police car and threw her headfirst into the glass divider
separating the backseat of his car. Similarly, Mazzuca allegedly
pinned Clarks head to the police car and helped Brunner throw her
into the backseat. As a result of this conduct, Clark allegedly
suffered injuries to her wrists, neck, head and face. Taking all
evidence and inferences in Clarks favor, the court determines that
Brunner and Mazzuca used excessive force against Clark. In
contrast, Clark testified that Pielert tackled her onto the couch
but that she suffered no injury as a result. (Clark Dep. at 50,
53.) Pielert had no additional physical contact with Clark.
Therefore, the undisputed facts show that Pielert did not use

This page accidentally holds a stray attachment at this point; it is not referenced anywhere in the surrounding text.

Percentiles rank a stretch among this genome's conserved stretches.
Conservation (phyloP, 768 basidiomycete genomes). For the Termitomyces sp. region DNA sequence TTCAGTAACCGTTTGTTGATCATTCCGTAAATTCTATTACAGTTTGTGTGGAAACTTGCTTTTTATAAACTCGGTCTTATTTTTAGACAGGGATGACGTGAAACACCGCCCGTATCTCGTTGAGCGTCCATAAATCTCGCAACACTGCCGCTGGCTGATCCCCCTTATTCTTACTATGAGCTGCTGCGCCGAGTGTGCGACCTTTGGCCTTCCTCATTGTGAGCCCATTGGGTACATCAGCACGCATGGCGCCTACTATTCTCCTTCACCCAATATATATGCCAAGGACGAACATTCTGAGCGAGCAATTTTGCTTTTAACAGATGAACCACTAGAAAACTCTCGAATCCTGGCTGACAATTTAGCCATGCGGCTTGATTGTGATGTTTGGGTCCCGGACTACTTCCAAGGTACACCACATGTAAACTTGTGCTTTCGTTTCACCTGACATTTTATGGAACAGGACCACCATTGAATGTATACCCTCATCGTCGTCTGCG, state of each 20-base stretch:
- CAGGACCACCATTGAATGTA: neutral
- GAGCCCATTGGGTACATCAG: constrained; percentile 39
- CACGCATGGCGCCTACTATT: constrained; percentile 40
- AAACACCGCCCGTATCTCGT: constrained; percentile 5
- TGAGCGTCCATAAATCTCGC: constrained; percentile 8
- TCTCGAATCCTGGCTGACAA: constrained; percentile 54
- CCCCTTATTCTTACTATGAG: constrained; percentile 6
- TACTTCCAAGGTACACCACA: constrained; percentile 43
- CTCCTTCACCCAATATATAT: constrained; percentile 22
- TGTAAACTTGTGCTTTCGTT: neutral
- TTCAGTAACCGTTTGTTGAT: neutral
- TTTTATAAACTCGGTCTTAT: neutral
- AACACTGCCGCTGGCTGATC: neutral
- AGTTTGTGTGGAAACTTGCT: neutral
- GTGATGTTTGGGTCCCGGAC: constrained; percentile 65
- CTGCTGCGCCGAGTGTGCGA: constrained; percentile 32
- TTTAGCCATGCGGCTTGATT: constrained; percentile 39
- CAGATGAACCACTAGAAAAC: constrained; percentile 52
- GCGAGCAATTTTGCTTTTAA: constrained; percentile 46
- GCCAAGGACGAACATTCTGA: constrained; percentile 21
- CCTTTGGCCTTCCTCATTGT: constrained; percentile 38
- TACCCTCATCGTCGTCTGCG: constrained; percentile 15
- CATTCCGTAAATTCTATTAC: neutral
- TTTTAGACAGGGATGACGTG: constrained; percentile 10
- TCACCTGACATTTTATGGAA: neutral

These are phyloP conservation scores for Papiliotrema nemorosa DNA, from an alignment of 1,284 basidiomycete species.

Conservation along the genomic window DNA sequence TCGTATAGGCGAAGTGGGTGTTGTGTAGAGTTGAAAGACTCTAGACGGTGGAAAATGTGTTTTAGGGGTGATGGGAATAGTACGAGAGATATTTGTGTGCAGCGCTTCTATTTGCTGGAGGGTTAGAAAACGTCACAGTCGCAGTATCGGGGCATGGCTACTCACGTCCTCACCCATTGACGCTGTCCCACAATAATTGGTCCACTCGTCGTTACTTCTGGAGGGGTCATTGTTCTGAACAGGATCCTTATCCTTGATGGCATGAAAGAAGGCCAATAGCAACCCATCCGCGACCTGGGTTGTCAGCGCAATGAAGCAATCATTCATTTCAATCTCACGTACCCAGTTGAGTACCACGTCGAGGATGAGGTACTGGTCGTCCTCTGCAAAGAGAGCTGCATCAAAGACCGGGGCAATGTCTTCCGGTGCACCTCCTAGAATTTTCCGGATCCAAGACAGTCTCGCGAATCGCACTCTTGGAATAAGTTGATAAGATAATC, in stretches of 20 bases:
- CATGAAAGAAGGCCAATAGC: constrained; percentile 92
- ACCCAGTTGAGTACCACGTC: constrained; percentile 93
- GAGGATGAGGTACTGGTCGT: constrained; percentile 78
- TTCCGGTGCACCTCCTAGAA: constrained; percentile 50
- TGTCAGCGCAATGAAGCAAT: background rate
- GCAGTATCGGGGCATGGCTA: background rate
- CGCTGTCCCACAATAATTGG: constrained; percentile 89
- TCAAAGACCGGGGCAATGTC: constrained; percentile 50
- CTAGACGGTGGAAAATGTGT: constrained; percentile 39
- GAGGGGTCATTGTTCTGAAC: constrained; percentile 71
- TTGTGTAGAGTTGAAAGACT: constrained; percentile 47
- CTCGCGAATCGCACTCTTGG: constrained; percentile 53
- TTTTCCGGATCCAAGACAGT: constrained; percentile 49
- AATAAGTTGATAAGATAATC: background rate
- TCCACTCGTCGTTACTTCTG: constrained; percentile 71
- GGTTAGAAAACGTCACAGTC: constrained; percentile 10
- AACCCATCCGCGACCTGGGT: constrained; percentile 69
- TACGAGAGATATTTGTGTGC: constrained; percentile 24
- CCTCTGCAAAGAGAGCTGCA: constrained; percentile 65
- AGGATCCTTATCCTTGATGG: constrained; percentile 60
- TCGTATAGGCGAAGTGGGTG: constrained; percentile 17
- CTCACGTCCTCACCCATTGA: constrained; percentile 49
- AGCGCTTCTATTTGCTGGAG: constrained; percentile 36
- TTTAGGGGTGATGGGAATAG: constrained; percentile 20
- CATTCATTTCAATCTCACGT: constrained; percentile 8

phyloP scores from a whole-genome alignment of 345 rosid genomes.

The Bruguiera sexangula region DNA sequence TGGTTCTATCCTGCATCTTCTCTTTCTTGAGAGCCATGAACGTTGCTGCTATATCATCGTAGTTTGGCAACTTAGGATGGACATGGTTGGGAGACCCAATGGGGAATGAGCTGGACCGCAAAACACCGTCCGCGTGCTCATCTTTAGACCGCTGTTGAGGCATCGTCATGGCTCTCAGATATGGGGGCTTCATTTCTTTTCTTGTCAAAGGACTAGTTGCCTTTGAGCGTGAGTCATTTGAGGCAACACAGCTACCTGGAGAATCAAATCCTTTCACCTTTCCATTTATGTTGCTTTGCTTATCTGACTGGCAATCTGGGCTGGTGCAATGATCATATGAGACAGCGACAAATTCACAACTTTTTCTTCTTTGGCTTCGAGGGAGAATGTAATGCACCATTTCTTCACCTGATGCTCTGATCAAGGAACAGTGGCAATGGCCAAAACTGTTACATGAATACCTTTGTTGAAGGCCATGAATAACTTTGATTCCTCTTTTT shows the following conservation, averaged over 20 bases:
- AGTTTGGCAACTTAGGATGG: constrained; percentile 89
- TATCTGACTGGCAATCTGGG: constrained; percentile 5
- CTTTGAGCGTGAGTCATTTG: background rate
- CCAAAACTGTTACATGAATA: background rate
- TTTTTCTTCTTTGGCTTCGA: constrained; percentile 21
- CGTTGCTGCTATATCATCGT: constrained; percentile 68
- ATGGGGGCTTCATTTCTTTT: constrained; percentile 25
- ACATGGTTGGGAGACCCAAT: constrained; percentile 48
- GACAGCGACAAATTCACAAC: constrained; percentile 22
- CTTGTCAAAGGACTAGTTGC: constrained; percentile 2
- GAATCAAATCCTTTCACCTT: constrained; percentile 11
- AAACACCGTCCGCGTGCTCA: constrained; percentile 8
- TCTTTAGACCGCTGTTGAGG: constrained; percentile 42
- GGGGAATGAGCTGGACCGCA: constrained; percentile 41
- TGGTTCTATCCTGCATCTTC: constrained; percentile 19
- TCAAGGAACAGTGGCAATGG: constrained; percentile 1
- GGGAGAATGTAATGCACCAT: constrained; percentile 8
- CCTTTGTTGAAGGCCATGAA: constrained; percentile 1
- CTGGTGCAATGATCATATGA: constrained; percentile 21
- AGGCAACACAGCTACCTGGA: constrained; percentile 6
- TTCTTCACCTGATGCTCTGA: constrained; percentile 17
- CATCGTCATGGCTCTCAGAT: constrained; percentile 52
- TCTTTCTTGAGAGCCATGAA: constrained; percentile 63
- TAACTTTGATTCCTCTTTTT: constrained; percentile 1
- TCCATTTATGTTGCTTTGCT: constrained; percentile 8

excessive force and Pielert is entitled to qualified immunity on
this claim.
The court further determines that the unreasonableness of the
alleged use of force by Brunner and Mazzuca was apparent. The
facts in Gainor are particularly germane. In that case, Gainor was
arrested for two misdemeanors. Gainor, 973 F.2d at 1382. He
alleged that during his arrest, the officers, without provocation,
threw him to the ground, twisted his arms, and kneeled on his back
and legs, causing facial abrasions and injuries to his wrist and
knee. Id. The court affirmed the district courts denial of
qualified immunity on Gainors excessive force claim, noting that
his alleged misconduct was neither violent nor serious, little
evidence indicated that he posed a physical threat to anyone and a
factual dispute existed as to whether he was actively resisting
arrest. Id. at 1388. The same considerations apply to this case.
Accordingly, qualified immunity is not warranted, and the court
denies summary judgment as to Brunner and Mazzuca on this claim.
2. Equal Protection
Clark contends that the officers actions were racially